Florence Nightingale: A Visionary Leader

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Florence Nightingale
What do you think of when you picture a nurse? Most would envision a kind, caring, professional with the highest standards of integrity and humility. Did you know that nurses were once the total opposite of what we would call them today? Florence Nightingale brought nursing from a disreputable and immoral vocation into the honest and ethical profession that is enjoyed today by emphasizing compassion and strict morals in the personal and work lives of her nursing students. (Hoyt, S., 2010) Known as the Mother of Modern Nursing, Florence Nightingale devoted her life to helping others. She cared for the sick and wounded as a nurse in early Great Britain and progressed into administrative level positions where her visionary
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She was a visionary and ethical leader who influenced others to carry out their professional duties with principle-based focus and a commitment to service. In my opinion, she is most famously quoted as saying: “To be a good nurse, you must first be a good person.” As a visionary and ethical leader, her inspirational and values-based theory can, and should be applied to every profession. I can tie personal relevance to Nightingale’s teachings in the way I carry out my current duties and responsibilities to others.

Visionary Leader
Florence Nightingale was a visionary leader. Her vision was to influence others to save lives by holding themselves to higher standards and to caring for people. The Full Range Leadership lesson described trait-based leadership as leadership focused on fixed personal characteristics and innate qualities one possessed, known as traits. Back then, a person’s leadership effectiveness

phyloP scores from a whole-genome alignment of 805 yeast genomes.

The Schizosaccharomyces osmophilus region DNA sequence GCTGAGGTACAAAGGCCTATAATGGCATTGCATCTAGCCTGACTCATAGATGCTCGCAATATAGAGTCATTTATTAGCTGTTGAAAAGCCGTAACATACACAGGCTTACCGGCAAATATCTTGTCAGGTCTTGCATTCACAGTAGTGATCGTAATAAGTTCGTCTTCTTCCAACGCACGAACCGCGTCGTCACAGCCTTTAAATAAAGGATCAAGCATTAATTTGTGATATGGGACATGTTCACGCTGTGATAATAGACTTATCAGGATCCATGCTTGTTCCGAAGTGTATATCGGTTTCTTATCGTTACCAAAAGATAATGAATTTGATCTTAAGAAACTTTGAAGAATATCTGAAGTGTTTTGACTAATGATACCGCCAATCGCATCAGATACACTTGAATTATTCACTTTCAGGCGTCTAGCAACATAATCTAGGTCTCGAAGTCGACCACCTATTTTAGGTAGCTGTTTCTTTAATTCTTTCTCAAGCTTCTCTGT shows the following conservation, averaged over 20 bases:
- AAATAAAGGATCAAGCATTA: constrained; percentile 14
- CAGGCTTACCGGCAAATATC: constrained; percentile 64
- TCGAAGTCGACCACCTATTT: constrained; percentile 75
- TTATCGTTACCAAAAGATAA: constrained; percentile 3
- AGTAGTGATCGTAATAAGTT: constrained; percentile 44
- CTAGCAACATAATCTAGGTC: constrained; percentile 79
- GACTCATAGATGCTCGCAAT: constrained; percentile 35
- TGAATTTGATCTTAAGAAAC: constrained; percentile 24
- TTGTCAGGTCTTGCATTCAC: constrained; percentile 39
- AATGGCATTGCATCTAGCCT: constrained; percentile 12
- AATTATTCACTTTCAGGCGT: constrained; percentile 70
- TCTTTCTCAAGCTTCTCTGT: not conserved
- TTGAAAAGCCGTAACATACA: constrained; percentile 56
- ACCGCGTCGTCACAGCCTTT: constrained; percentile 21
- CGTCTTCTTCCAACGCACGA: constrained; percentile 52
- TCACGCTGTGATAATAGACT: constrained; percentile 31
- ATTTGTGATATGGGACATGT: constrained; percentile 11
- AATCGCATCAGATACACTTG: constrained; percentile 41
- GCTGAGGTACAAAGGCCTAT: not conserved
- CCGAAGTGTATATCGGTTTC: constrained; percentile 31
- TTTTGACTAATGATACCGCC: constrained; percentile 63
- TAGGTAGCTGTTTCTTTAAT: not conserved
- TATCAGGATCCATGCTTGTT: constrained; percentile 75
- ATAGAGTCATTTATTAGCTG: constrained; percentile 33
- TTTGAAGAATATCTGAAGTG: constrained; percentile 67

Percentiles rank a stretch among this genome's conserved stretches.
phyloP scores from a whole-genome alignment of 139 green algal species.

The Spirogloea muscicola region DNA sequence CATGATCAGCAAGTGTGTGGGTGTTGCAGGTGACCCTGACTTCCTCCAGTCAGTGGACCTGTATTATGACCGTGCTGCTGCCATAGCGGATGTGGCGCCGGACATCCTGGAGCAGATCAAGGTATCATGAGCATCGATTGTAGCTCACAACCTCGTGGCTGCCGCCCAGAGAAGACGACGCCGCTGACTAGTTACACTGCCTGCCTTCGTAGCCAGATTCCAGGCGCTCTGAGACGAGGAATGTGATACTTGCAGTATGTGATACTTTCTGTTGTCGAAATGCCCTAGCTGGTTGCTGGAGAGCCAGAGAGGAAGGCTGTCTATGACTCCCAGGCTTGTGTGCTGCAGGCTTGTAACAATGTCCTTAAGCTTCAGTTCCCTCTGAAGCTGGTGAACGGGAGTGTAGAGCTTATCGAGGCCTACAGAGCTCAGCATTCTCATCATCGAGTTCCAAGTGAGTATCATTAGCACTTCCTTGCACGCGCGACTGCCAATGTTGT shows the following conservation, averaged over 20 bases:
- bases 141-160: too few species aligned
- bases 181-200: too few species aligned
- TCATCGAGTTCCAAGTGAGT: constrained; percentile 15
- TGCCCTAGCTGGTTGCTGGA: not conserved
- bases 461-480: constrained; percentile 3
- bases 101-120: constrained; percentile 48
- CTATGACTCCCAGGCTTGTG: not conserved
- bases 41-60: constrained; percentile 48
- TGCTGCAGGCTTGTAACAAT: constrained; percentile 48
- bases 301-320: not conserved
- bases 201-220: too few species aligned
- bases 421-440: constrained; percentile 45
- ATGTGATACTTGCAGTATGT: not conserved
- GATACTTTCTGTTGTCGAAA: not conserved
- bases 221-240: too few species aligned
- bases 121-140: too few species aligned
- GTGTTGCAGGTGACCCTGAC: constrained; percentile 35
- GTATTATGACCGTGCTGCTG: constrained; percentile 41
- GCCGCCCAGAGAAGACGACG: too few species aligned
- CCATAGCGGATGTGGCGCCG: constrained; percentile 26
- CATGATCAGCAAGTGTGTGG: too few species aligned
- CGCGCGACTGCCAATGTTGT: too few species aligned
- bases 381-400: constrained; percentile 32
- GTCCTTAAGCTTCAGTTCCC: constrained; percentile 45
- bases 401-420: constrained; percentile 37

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It becomes visible in the way the leader works with and treats others, in their behavior in public, in their statements and in their actions. The invisible aspect is in the leader’s character, in their decision-making process, and in their courage to make ethical decisions in tough situations (Thomas N. Barnes Center for Enlisted Education [BCEE] 2017b, p. 22) Florence Nightingale was an early pioneer of these same ethical concepts. In a letter to her students, she described what I interpret to be the visible portion, as: The person in charge, who everyone must see to be just and candid, looking at both sides, not moved by appeals, or by likes and dislikes, but only by justice and always remembering and not forgetting the wants of those whom she is in charge. (F. Nightingale, 1915, p. 13) She went on to describe the invisible aspect of ethical leadership to her nurses when she said: She must have a keen thorough insight into the characters of those she has to control. What is it that makes our Lord speak as one having authority? What gives us authority which enables us to exercise some charge or control over others? It is not the charge or position itself, for we often see people in a position of authority who have no authority at all and on the other hand we see the very humblest of people who exercise a great influence or authority on all around them (F. Nightingale, 1915, p.12). Nightingale’s teachings were directly in
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